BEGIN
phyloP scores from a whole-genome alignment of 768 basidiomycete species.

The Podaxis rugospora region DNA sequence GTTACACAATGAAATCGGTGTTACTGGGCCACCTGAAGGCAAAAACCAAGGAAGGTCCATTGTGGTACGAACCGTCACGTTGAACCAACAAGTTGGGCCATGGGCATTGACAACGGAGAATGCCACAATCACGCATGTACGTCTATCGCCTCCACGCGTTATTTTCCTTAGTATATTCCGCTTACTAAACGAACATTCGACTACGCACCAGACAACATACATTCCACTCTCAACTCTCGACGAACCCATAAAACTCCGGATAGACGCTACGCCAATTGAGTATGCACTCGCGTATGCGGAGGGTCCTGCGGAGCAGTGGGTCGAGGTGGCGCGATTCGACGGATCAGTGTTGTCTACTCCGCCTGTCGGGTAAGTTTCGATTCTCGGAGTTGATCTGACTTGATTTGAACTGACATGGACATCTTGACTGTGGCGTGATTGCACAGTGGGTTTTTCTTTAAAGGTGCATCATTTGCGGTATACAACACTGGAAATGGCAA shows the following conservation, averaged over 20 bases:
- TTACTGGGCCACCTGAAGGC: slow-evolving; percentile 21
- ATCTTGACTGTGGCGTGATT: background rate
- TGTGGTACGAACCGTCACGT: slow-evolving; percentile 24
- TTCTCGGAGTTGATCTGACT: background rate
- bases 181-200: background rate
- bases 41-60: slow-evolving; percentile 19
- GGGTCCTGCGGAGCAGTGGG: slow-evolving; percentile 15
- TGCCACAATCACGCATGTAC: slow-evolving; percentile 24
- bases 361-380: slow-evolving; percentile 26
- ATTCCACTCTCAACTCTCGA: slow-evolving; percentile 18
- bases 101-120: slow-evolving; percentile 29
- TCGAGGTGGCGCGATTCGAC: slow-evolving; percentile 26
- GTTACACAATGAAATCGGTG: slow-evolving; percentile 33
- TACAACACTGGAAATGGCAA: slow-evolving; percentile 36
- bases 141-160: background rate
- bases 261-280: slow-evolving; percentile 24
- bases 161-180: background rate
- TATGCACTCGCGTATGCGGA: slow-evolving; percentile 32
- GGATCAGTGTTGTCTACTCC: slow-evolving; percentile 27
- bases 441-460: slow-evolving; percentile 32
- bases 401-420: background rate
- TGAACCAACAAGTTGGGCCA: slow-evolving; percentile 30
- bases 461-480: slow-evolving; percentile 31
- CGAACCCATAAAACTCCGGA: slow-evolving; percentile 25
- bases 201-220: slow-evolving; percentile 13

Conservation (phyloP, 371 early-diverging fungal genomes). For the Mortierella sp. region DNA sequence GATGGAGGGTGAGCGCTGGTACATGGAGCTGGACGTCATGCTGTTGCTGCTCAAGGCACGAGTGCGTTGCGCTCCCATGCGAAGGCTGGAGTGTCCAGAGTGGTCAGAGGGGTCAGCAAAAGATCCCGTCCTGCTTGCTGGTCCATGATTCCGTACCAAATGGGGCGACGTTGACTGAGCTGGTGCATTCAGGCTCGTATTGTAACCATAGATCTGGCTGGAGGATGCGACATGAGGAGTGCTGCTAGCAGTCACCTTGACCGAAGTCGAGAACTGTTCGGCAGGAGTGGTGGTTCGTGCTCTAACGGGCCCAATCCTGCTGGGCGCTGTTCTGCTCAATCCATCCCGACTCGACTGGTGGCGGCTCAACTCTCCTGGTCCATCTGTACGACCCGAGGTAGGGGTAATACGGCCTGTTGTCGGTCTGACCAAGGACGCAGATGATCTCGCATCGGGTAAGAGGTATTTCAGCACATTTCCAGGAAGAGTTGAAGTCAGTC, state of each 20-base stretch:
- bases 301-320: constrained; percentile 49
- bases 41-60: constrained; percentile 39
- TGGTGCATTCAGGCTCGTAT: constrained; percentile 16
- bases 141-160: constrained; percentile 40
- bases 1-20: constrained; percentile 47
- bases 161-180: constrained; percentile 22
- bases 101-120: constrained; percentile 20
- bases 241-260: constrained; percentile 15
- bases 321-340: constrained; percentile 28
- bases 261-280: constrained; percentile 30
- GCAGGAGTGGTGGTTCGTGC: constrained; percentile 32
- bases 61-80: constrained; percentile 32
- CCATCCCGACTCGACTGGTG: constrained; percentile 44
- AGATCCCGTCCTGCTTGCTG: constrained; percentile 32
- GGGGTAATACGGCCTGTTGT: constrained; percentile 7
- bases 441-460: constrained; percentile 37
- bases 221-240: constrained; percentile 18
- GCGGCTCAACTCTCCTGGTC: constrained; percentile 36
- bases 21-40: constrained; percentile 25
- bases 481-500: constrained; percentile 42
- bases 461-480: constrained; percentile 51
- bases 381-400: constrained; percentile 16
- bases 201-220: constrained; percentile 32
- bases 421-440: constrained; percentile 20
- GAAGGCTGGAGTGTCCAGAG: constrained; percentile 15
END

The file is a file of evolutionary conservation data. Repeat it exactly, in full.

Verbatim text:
phyloP scores from a whole-genome alignment of 768 basidiomycete species.

The Podaxis rugospora region DNA sequence GTTACACAATGAAATCGGTGTTACTGGGCCACCTGAAGGCAAAAACCAAGGAAGGTCCATTGTGGTACGAACCGTCACGTTGAACCAACAAGTTGGGCCATGGGCATTGACAACGGAGAATGCCACAATCACGCATGTACGTCTATCGCCTCCACGCGTTATTTTCCTTAGTATATTCCGCTTACTAAACGAACATTCGACTACGCACCAGACAACATACATTCCACTCTCAACTCTCGACGAACCCATAAAACTCCGGATAGACGCTACGCCAATTGAGTATGCACTCGCGTATGCGGAGGGTCCTGCGGAGCAGTGGGTCGAGGTGGCGCGATTCGACGGATCAGTGTTGTCTACTCCGCCTGTCGGGTAAGTTTCGATTCTCGGAGTTGATCTGACTTGATTTGAACTGACATGGACATCTTGACTGTGGCGTGATTGCACAGTGGGTTTTTCTTTAAAGGTGCATCATTTGCGGTATACAACACTGGAAATGGCAA shows the following conservation, averaged over 20 bases:
- TTACTGGGCCACCTGAAGGC: slow-evolving; percentile 21
- ATCTTGACTGTGGCGTGATT: background rate
- TGTGGTACGAACCGTCACGT: slow-evolving; percentile 24
- TTCTCGGAGTTGATCTGACT: background rate
- bases 181-200: background rate
- bases 41-60: slow-evolving; percentile 19
- GGGTCCTGCGGAGCAGTGGG: slow-evolving; percentile 15
- TGCCACAATCACGCATGTAC: slow-evolving; percentile 24
- bases 361-380: slow-evolving; percentile 26
- ATTCCACTCTCAACTCTCGA: slow-evolving; percentile 18
- bases 101-120: slow-evolving; percentile 29
- TCGAGGTGGCGCGATTCGAC: slow-evolving; percentile 26
- GTTACACAATGAAATCGGTG: slow-evolving; percentile 33
- TACAACACTGGAAATGGCAA: slow-evolving; percentile 36
- bases 141-160: background rate
- bases 261-280: slow-evolving; percentile 24
- bases 161-180: background rate
- TATGCACTCGCGTATGCGGA: slow-evolving; percentile 32
- GGATCAGTGTTGTCTACTCC: slow-evolving; percentile 27
- bases 441-460: slow-evolving; percentile 32
- bases 401-420: background rate
- TGAACCAACAAGTTGGGCCA: slow-evolving; percentile 30
- bases 461-480: slow-evolving; percentile 31
- CGAACCCATAAAACTCCGGA: slow-evolving; percentile 25
- bases 201-220: slow-evolving; percentile 13

Conservation (phyloP, 371 early-diverging fungal genomes). For the Mortierella sp. region DNA sequence GATGGAGGGTGAGCGCTGGTACATGGAGCTGGACGTCATGCTGTTGCTGCTCAAGGCACGAGTGCGTTGCGCTCCCATGCGAAGGCTGGAGTGTCCAGAGTGGTCAGAGGGGTCAGCAAAAGATCCCGTCCTGCTTGCTGGTCCATGATTCCGTACCAAATGGGGCGACGTTGACTGAGCTGGTGCATTCAGGCTCGTATTGTAACCATAGATCTGGCTGGAGGATGCGACATGAGGAGTGCTGCTAGCAGTCACCTTGACCGAAGTCGAGAACTGTTCGGCAGGAGTGGTGGTTCGTGCTCTAACGGGCCCAATCCTGCTGGGCGCTGTTCTGCTCAATCCATCCCGACTCGACTGGTGGCGGCTCAACTCTCCTGGTCCATCTGTACGACCCGAGGTAGGGGTAATACGGCCTGTTGTCGGTCTGACCAAGGACGCAGATGATCTCGCATCGGGTAAGAGGTATTTCAGCACATTTCCAGGAAGAGTTGAAGTCAGTC, state of each 20-base stretch:
- bases 301-320: constrained; percentile 49
- bases 41-60: constrained; percentile 39
- TGGTGCATTCAGGCTCGTAT: constrained; percentile 16
- bases 141-160: constrained; percentile 40
- bases 1-20: constrained; percentile 47
- bases 161-180: constrained; percentile 22
- bases 101-120: constrained; percentile 20
- bases 241-260: constrained; percentile 15
- bases 321-340: constrained; percentile 28
- bases 261-280: constrained; percentile 30
- GCAGGAGTGGTGGTTCGTGC: constrained; percentile 32
- bases 61-80: constrained; percentile 32
- CCATCCCGACTCGACTGGTG: constrained; percentile 44
- AGATCCCGTCCTGCTTGCTG: constrained; percentile 32
- GGGGTAATACGGCCTGTTGT: constrained; percentile 7
- bases 441-460: constrained; percentile 37
- bases 221-240: constrained; percentile 18
- GCGGCTCAACTCTCCTGGTC: constrained; percentile 36
- bases 21-40: constrained; percentile 25
- bases 481-500: constrained; percentile 42
- bases 461-480: constrained; percentile 51
- bases 381-400: constrained; percentile 16
- bases 201-220: constrained; percentile 32
- bases 421-440: constrained; percentile 20
- GAAGGCTGGAGTGTCCAGAG: constrained; percentile 15